PEPPERELL -- A group of town residents decided to get proactive about supporting U.S. troops serving aboard, so they formed a committee, the upshot of which is the proposal they plan to present to the selectmen to place a "Support Our Troops" sign in a prominent place on town property.

They have a couple of locations in mind, including a small park across from a commercial plaza on Main Street and near the old library.

It all started with a Covenant that's made the rounds in Nashoba area communities over the last couple of years, the brainchild of a former post commander of the U.S. Army Garrison at Fort Devens, Lt. Col Nott, who is currently assigned to the Pentagon.

The Covenant, which the new post commander picked up and Pepperell selectmen signed in April, puts the obvious into definitive prose, stating that military men and women who serve their country overseas need and deserve a commitment of strong support from the folks back home, not only family and friends but their communities, which in turn draw backing from employers, educators, business leaders, and citizens. In other words, it's a partnership.

The initiative in Pepperell dates back to 2009, and was sparked by a similar move in Groton, said committee member Steve Themelis, who said he heard about it through his membership in the Groton-Pepperell Rotary Club.


In addition to Themelis, a former selectmen and current Planning Board chairman, the Covenant Committee formed at that time consists of Veterans Service Officer Joe Mazzola, who represents Townsend, Pepperell and most recently, Ashby; past VFW Commander Tony Saboliauskas, now running for state representative; and Town Administrator John Moak.

The four men met recently at Town Hall to finalize plans to take to the selectmen, with a request to mount the Support Our Troops sign, which will be created by town resident Jeff Cook, owner of Sights and Signs in Lomar Park. Bordered in red, white and blue, the big, bold sign will be modeled after the banner proudly displayed on the Townsend Common. It will have a space reserved for a click-in list of residents currently serving.

Committee members said they didn't know just how many Pepperell residents are now serving in the military overseas, but they'd love to hear from families and friends who can provide that information. Contact information may be found via a link on the town website.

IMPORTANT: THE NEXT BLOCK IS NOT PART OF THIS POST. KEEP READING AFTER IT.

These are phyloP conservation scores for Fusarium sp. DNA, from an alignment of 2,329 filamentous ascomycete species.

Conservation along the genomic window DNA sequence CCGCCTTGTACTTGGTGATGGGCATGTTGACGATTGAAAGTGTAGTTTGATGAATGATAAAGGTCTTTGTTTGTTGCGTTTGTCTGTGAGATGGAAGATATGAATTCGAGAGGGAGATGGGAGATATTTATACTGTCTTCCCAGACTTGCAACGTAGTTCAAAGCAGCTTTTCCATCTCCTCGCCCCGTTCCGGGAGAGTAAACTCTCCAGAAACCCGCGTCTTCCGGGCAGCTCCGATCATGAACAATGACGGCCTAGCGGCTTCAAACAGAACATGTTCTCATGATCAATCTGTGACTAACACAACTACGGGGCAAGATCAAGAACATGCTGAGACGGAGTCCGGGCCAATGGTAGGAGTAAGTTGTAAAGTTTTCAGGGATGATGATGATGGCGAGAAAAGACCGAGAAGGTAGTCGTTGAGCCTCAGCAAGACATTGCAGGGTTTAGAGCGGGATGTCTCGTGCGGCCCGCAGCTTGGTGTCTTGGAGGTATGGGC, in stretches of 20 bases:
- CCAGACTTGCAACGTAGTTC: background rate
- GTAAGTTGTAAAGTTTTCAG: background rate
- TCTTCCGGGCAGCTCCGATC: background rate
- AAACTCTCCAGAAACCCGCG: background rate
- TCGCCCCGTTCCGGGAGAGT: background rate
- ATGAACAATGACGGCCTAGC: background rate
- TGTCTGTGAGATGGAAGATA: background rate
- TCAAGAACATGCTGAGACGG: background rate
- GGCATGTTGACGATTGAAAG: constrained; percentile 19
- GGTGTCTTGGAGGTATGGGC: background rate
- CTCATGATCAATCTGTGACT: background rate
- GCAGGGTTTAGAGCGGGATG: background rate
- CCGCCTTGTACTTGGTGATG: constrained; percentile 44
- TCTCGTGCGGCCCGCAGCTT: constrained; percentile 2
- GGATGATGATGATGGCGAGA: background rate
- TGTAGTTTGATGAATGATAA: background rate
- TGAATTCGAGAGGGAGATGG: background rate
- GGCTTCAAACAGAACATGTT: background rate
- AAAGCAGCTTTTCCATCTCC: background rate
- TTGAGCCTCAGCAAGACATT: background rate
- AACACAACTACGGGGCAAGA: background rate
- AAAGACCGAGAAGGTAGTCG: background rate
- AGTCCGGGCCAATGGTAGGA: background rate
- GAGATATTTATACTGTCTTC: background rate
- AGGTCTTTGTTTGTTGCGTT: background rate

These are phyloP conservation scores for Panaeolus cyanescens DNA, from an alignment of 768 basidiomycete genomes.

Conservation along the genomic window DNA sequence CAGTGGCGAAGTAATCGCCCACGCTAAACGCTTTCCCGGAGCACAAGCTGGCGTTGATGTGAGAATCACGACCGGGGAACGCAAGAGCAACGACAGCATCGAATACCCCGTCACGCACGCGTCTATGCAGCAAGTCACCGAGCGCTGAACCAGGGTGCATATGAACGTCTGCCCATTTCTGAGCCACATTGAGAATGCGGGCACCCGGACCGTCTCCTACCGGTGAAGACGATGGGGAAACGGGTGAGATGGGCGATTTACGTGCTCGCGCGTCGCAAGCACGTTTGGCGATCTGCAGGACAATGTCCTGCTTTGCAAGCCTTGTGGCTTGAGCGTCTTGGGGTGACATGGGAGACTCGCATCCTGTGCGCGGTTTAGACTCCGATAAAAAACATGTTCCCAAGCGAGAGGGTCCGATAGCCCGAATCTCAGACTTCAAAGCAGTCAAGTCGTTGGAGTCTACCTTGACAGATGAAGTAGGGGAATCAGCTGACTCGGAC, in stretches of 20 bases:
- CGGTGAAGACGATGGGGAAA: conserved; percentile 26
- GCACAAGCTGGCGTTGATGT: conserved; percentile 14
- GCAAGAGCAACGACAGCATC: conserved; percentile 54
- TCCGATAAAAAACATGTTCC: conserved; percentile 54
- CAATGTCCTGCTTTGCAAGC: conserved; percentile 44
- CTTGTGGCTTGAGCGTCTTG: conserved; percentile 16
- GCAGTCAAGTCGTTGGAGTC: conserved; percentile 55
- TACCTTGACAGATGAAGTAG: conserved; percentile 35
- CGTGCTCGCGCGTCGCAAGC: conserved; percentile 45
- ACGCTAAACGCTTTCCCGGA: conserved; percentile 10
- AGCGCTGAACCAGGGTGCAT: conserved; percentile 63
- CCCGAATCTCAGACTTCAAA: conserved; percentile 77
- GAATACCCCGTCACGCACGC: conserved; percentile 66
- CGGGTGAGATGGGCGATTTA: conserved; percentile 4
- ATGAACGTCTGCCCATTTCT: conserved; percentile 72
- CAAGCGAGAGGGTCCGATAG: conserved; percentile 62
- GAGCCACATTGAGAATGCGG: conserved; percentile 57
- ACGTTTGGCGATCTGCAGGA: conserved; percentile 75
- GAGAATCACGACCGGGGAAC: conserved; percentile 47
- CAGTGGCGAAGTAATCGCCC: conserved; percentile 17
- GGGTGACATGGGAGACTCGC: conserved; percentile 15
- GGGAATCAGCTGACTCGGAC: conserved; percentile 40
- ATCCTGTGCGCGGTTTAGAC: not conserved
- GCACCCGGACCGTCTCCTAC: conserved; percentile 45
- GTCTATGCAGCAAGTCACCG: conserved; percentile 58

After deciding the Covenant town officials had entered into with the Army was the right vehicle to accomplish their goals, committee members also determined it shouldn't be just one more framed document hanging on a wall at Town Hall, Themelis said. Instead, it should be viewed as a partnership with a common goal: Supporting U.S. troops serving over seas. It also opens opportunities for others in town to get involved, he said.

The sign will be paid for by donations from Covenant sponsors and won't cost the town any money, Themelis said.

Other initiatives may grow from this one, Saboliauskas added. One idea the group has been talking about would be to sponsor "Have a Soldier to Supper," a program to foster friendly, supportive connections between soldiers at Devens who are headed overseas and local families. They're working out details, he said.

Mazzola, the veterans agent, said his work outside the committee centers on helping Townsend, Pepperell and Ashy veterans and their families get the services they need. He's particularly concerned about getting the word out in Ashby, which was recently added to his duty roster. His office is in Townsend.

Given the patriotic tenor of the committee's stated goals, one might imagine they're all veterans. Not so, said Themelis, who is not a veteran but has family members who are. Moak said he's never served in the military, either. Saboliauskas said that's just the point. "You don't have to be a veteran to help," he said.